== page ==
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BACK to School 8/10/15

As School Starts- It’s Time To Consider Their Spines

August is marching right along, fall sports teams are getting practice schedules, and parents are taking advantage of the tax free opportunities to get the kids stocked up for another year of school. Parents and grandparents are purchasing clothes for the kids that fit properly and shoes that don’t rub their feet during long hustles back and forth to each class. Doctors like myself are seeing kids for sports physicals to be sure they are healthy enough to participate in sports. Most things seem to be the normal “check list” type scenarios.

This year let’s take a moment to consider their spines. You may be asking, “Uh, Dr. Ferguson….what does the spine have to do with this back to school theme? ” Well, that is something that we aim to examine here and shed some light on for the parents.

 

Virtually every student will be required to bring  books, notes, pencil boxes,  maybe lunches, computers or even a change of clothes for gym to class every day. Standing in the Big Box store, the main concern with a child’s backpack seems to be the look, some may consider the size and how much stuff can be jammed into the thing.

The saying, “It’s what’s on the inside that counts” is what parents should be concerned with. Many sources say that backpack weight should ideally be 10% of the child’s weight. So, if we think of an average weight fourth grade girl who weighs between 60 and 70 pounds, her total backpack weight should be between 6 and 7 pounds. How hard is it to get to 6 pounds in a backpack? Let’s do some simple addition: small laptop-3 lbs, 3-4 textbooks-3.5 lbs, notebook, .5 lbs, sack lunch with drink 1 lb, erasers pencils, change of clothes, shoes…? Who knows- because we passed the 6 pound mark after the lunch!

Why does it matter? Consider these stats: 58% of orthopedists polled in 1999 in Chicago, Illinois and Wilmington, Delaware, reported treating children with back or shoulder pain attributable to carrying backpacks. More than 3,300 children, aged 5-14 years, were treated in emergency rooms for injuries related to backpacks in 1998. These numbers do not include students who went to family physicians or doctors of chiropractic.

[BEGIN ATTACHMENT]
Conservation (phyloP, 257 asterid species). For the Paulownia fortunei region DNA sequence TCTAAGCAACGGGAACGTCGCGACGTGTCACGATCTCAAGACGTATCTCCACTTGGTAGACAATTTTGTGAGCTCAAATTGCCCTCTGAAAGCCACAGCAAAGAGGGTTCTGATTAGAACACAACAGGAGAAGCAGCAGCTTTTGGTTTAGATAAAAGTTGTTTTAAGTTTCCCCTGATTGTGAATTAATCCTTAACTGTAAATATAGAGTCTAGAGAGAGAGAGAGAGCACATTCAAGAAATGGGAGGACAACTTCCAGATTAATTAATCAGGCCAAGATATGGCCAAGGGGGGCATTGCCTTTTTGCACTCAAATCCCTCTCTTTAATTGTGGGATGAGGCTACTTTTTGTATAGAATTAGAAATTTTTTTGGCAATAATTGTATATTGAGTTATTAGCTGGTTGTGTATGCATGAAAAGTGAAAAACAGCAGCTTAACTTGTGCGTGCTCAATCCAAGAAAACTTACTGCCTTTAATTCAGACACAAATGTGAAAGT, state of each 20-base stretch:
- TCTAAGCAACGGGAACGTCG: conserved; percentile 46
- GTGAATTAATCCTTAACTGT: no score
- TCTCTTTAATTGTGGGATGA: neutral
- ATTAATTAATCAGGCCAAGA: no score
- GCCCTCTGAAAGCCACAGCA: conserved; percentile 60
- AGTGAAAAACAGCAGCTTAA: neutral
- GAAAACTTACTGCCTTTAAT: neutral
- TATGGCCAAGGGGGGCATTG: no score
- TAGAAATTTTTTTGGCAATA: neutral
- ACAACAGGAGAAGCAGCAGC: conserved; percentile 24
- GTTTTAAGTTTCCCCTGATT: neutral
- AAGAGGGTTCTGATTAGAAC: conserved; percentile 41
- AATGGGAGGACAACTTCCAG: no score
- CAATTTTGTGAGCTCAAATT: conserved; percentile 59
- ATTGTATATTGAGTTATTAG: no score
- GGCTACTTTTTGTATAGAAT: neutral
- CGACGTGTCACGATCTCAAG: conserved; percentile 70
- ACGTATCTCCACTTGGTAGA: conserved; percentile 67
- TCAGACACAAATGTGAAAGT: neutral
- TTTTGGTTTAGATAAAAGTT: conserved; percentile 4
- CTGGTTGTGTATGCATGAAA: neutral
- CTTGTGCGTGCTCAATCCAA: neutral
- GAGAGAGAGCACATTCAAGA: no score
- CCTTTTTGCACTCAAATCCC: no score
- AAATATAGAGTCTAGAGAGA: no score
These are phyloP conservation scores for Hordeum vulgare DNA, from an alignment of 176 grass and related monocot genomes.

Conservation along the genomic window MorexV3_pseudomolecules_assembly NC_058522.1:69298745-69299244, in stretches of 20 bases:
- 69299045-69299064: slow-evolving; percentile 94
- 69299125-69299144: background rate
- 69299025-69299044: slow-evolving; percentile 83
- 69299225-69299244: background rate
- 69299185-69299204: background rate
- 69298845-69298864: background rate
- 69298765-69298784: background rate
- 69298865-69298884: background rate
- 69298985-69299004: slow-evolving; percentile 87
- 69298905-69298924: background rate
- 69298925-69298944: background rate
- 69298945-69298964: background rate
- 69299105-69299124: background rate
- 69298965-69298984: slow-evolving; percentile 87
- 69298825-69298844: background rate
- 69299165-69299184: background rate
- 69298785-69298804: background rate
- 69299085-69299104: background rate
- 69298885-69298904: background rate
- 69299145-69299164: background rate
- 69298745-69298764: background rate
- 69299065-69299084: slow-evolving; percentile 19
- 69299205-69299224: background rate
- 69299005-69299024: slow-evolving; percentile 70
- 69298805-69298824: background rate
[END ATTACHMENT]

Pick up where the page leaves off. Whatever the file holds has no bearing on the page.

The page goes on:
How does this happen? When the body bears a big load on one side, it tends to lean to the opposite side to reach a new center of gravity to balance out the weight. Even though some people choose a crossbody, or messenger, type of pack it still causes the spine to become unbalanced to accommodate the load and to be able to function. Let’s continue as only considering an actual backpack. When the weight is heavy in the back the student tends to bend at the waist and protrude their head forward in a fashion much like a chicken in a race. Joking aside, the student bends forward and juts their head out in an effort to find a manageable center of gravity. Over time muscles can become imbalanced and posture becomes distorted. This is especially concerning as kids may be going through the growth stages of puberty, and they may already be a bit clumsy from the extra few inches of height or weight they put on over the summer. Couple this with students who walk to school, students who wear boots or heeled shoes, and all the random junk that inevitably ends up in the dark recesses of a backpack by the end of the school year, and we have many factors that can contribute to back pain, neck pain, and shoulder pain from bearing too much weight with the wrong overall posture.

Suggestions? Well, the kids have to learn and are required to carry books unless the parents just want to have an extra set of textbooks at home. Most won’t opt for this choice, but it’s an option. Weigh the pack periodically and keep only the essentials in the bag in order to not exceed the recommended load amount. And, as always, you can  bring your child to a Chiropractor to get his or her spine checked and even treated if necessary. At Health By Logic in Beavercreek, Ohio, we are always happy to see the younger patients and be sure they are on the right path.

 

Scott Ferguson D.C. 937-426-0777

Clinic Director Health By Logic

1450 Hanes Rd, Ste C, Beavercreek, Oh, 45434